Spring forward. Fall back. It appears the insanity may be coming to an end. Finally.
First, let me say I can't believe how close we now are. After years and years of state's talking about ending either Daylight Saving or Standard Time and then actually not doing anything, we're at the doorstep of it happening... nationwide. It makes sense because the problem all along has been the confusion that different times in select states would cause.
Today in the nation's capital, the U.S. Senate passed the Sunshine Protection Act. It was a unanimous vote to make Daylight Saving Time permanent. Forever. YES!
That tweet above isn't 100 percent correct. To be clear, we'd still change our clocks on Sunday, November 6, 2022 and on Sunday, March 12, 2023. However, if the U.S. House of Representatives also says 'This is no longer necessary' and approves the bill, and it gets signed by President Biden, that's it. March 12, 2023 would be the last time any of us change our clocks. Ever.
Why not this year? US News says after "input from airlines and broadcasters that supporters agreed that the change would not take place until November 2023." This broadcaster isn't on board with that delay, but I'll take 2023 over never.
According to US News, one of the bill's supporters, Senator Marco Rubio said,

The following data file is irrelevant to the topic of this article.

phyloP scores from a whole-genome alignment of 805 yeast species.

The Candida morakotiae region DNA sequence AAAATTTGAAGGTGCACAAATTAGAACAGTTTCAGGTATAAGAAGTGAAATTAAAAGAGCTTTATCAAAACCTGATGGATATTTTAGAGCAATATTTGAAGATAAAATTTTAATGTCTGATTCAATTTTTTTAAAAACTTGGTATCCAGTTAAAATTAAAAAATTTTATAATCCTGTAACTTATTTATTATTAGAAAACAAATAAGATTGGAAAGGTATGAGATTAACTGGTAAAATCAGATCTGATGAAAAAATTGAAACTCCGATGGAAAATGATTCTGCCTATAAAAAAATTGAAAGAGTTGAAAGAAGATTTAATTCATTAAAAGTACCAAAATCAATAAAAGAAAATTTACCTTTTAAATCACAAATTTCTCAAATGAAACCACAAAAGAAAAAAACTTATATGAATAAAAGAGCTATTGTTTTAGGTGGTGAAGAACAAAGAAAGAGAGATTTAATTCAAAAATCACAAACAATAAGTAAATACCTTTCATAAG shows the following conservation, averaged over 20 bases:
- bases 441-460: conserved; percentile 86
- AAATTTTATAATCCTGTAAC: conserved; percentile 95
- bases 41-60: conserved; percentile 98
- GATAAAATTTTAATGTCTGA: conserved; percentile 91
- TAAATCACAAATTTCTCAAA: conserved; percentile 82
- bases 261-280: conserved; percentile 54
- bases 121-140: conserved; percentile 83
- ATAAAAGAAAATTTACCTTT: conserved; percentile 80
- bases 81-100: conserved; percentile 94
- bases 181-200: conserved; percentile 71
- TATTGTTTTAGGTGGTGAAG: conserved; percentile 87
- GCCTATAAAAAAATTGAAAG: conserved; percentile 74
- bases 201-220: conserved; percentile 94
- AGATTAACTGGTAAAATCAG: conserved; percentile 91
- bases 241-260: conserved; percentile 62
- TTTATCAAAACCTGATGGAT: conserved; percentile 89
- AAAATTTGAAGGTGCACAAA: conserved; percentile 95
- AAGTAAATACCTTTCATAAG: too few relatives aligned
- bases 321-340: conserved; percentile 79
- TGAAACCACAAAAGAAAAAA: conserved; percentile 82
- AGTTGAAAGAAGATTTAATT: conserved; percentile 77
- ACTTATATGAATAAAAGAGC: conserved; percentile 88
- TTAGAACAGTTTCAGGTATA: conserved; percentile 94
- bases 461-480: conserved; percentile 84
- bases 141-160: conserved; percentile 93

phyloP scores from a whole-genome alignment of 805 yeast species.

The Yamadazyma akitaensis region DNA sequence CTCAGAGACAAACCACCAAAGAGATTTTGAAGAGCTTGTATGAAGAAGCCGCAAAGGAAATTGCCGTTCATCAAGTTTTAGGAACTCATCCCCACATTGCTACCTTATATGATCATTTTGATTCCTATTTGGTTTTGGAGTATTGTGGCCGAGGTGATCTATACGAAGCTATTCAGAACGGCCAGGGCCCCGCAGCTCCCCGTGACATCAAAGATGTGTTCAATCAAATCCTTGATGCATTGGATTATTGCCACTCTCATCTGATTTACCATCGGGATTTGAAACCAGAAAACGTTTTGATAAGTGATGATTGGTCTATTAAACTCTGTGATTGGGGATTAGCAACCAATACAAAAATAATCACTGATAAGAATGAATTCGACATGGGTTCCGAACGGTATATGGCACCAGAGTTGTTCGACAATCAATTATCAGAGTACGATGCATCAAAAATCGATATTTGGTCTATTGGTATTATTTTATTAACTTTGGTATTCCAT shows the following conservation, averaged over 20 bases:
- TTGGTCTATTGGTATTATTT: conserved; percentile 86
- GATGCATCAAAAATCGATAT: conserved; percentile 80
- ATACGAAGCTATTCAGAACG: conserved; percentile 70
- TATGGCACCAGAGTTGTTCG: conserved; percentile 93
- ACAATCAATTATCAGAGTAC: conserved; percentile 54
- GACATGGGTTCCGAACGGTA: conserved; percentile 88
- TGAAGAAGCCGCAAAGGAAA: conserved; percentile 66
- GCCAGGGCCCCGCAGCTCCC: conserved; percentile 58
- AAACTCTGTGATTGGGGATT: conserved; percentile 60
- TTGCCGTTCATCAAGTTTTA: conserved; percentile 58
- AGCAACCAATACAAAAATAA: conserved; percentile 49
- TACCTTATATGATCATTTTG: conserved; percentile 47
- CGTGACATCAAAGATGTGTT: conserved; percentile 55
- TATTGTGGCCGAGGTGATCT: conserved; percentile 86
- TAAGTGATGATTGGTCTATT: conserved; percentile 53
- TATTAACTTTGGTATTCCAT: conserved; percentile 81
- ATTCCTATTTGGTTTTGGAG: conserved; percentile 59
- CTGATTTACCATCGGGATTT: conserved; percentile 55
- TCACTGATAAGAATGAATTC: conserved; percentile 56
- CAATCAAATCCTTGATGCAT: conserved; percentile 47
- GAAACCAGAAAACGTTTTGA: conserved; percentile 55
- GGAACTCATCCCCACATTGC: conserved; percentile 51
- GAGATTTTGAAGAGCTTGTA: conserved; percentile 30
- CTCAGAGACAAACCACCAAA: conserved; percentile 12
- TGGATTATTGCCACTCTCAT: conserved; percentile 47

I know this is not the most important issue confronting America but it is one of those issues that there is a lot of agreement. ... If we can get this passed, we don't have to do this stupidity anymore. Pardon the pun, but this is an idea whose time has come.
The Associated Press reported last year that only 25 percent of Americans want to continue to change their clocks twice each year. If the bi-yearly time changes do come to an end in favor of Daylight Saving Time all the time, it won't be the first time it's happened.
In World War II, President Roosevelt put Americans on "War Time" (year-round Daylight Saving Time) from early February of 1942 until the end of September in 1945. In January of 1974, President Nixon put the Emergency Daylight Saving Time Energy Conservation Act of 1973 into effect. It didn't last long that time, though. Standard time returned that fall.